In 2015 we expanded our partnerships to include The Nature Conservancy’s Go Wild with Native Gardening program and the National Pollinator Garden Network’s campaign to register one million pollinator gardens nationwide. Preserving, restoring and establishing native plant communities is the most effective way to preserve habitat for native pollinators – bees, butterflies, including monarchs, ants, and bats. We see these partnerships as a step in the right direction toward better native habitat development, management and protection.
Native pollinators are an essential part of a healthy environment and our very livelihood. Wild Ones and our partners will continue to educate the public about the importance of maintaining native habitat for our native pollinators and to promote the use of appropriate native landscaping best practices.
Monarch Migration in Danger
The Monarch Butterfly (Danaus plexippus) is the state insect of Alabama, Idaho, Illinois, Minnesota, Texas, and West Virginia. Although this magnificent insect is not endangered, many populations face an uncertain future due to habitat loss in their wintering grounds in Mexico and California as well as in summer breeding grounds throughout North America. If you would like to read more information about the monarchs and their migration, please go to our monarch migration in danger webpage. Here you’ll find information and links to other good resources and websites.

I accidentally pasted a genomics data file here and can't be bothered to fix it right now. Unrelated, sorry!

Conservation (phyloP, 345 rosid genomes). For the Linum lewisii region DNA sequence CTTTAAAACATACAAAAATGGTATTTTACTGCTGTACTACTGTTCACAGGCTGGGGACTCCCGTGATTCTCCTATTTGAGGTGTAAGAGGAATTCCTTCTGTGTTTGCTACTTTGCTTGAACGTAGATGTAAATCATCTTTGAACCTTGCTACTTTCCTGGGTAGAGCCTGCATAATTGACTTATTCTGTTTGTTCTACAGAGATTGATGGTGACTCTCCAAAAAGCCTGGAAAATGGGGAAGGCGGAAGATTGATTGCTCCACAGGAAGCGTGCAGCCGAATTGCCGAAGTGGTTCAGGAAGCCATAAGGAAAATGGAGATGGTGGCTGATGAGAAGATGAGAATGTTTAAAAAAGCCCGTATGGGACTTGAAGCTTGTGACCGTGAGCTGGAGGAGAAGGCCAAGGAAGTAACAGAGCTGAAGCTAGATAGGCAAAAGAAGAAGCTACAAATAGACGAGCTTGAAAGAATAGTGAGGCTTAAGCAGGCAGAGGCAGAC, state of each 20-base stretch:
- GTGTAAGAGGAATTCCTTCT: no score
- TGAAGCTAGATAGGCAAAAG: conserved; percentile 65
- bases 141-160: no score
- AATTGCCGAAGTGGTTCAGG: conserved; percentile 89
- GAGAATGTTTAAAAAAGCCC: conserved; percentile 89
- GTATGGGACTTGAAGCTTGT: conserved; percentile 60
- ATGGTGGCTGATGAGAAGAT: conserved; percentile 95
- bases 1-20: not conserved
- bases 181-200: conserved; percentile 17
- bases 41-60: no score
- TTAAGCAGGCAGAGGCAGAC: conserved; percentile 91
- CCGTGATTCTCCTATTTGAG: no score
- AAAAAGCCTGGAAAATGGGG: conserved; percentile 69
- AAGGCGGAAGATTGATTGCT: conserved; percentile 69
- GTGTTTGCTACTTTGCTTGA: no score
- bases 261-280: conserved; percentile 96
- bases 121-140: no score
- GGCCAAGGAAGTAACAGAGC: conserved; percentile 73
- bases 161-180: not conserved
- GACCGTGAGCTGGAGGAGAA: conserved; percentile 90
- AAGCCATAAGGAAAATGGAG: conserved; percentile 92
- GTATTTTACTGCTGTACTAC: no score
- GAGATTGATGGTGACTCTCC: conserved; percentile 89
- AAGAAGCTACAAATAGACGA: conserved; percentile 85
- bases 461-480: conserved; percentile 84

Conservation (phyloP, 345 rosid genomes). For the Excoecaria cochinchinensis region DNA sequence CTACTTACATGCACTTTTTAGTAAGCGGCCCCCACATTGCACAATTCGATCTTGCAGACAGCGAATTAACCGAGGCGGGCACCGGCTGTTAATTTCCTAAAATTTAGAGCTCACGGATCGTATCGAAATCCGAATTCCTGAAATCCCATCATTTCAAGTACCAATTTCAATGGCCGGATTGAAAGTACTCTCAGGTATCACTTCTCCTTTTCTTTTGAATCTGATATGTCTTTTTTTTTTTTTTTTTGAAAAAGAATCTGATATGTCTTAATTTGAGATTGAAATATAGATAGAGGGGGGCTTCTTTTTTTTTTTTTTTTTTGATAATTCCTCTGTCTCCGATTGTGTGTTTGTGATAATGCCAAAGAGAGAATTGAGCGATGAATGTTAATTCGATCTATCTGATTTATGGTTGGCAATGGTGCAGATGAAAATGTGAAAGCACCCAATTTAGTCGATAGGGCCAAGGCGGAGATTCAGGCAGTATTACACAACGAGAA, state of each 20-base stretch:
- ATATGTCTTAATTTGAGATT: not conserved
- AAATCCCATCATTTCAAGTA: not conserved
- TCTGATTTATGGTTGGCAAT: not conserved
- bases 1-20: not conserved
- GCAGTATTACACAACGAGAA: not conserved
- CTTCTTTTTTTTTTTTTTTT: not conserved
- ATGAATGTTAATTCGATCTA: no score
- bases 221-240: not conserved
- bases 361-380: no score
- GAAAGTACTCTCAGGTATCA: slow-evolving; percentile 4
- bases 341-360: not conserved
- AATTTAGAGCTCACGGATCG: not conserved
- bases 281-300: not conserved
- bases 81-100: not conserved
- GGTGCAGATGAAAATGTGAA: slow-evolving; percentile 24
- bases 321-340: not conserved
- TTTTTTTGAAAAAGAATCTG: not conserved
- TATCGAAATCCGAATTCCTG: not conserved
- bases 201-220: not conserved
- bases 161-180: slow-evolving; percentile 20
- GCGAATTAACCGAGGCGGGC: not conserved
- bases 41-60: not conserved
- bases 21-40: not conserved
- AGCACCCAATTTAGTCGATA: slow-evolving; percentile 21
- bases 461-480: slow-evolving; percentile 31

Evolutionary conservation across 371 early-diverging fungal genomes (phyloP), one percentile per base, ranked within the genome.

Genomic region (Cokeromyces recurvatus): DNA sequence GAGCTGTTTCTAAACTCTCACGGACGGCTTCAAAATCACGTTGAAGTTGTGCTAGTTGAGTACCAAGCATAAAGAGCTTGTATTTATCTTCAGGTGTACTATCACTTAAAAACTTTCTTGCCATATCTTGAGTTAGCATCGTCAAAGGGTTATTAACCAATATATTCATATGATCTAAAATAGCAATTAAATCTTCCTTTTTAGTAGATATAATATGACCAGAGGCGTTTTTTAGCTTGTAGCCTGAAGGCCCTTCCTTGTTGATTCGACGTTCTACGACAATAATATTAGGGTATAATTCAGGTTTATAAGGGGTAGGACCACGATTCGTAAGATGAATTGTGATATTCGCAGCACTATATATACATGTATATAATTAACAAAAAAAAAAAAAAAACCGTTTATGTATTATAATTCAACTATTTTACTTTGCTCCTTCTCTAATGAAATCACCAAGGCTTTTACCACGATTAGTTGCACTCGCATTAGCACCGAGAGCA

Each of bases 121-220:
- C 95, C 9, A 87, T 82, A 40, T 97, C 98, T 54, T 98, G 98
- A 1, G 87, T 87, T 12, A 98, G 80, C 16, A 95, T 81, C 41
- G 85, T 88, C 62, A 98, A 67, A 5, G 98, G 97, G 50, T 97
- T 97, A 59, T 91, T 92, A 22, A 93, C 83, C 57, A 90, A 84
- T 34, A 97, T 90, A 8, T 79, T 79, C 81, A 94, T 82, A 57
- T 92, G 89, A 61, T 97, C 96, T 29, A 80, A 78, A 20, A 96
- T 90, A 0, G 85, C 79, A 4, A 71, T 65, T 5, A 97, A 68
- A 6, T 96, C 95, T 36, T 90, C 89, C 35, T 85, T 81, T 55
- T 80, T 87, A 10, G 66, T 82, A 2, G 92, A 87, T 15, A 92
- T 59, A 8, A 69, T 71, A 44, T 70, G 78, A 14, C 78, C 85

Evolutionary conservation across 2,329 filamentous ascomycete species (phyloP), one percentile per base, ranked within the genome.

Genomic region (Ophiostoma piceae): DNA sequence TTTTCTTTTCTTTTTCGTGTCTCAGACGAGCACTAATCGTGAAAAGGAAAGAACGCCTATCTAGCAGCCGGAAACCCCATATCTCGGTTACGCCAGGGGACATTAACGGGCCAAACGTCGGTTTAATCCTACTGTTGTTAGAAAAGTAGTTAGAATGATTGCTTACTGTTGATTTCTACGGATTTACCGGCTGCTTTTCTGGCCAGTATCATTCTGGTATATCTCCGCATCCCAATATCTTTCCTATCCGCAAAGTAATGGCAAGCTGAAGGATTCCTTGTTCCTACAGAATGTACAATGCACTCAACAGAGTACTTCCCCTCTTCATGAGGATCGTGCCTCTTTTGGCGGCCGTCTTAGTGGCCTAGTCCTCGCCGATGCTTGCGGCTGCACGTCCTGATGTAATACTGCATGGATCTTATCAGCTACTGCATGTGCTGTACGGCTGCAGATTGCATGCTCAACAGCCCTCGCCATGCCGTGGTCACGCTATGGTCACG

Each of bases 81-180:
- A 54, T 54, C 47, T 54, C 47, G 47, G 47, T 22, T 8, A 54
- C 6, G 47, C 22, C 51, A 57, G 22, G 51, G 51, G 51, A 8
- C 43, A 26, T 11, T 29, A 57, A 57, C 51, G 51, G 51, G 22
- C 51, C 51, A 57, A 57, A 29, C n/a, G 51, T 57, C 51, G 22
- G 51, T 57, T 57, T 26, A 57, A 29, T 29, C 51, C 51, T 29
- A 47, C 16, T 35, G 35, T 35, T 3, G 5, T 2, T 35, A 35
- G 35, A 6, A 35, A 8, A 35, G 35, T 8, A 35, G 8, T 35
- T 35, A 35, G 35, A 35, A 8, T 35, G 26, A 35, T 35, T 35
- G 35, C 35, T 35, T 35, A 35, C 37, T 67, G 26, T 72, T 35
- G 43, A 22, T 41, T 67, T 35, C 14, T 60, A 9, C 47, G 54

What US Federal Government is Doing About It
In May 2015, the White House has issued the National Strategy to Promote the Health of Honey Bees and Other Pollinators As a follow up to that announcement in June 2015, the First Lady Michelle Obama again welcomed students from across the country to participate in the ten Let’s Move! sub-initiative programs to harvest the White House Kitchen Garden. During this same event, she took the opportunity to also highlight the National Pollinator Garden Network Challenge These steps all were the result of the strong steps the White House took in 2014 toward developing a plan to improve monarch and pollinator habitat including more research. Read more about the historic meeting on monarchs between the three North American Leaders Following that President Obama issued a Memorandum creating a federal strategy to promote the health of honey bees and other pollinators. The fact sheet on the economic challenge posed by declining pollinator populations guidelines is thought-provoking. As a result of President Obama’s Memo, managers of federal facilities are integrating pollinator-friendly strategies into everyday design, operations and maintenance activities.
What Wild Ones is Doing About It
The Wild for Monarchs committee has done a superb job in developing materials to educate the public about the native plants that monarchs need to thrive and to survive their migration. This webpage includes the Wild For Monarchs campaign materials, including a list of plants that should be in your yard. Here you will also find some of the very excellent articles carried in the Wild Ones Journal about the awesome monarch butterfly. Please read What Wild Ones Is Doing About It to learn more.
Wild Ones Milkweed in State Capitals Letter Writing Campaign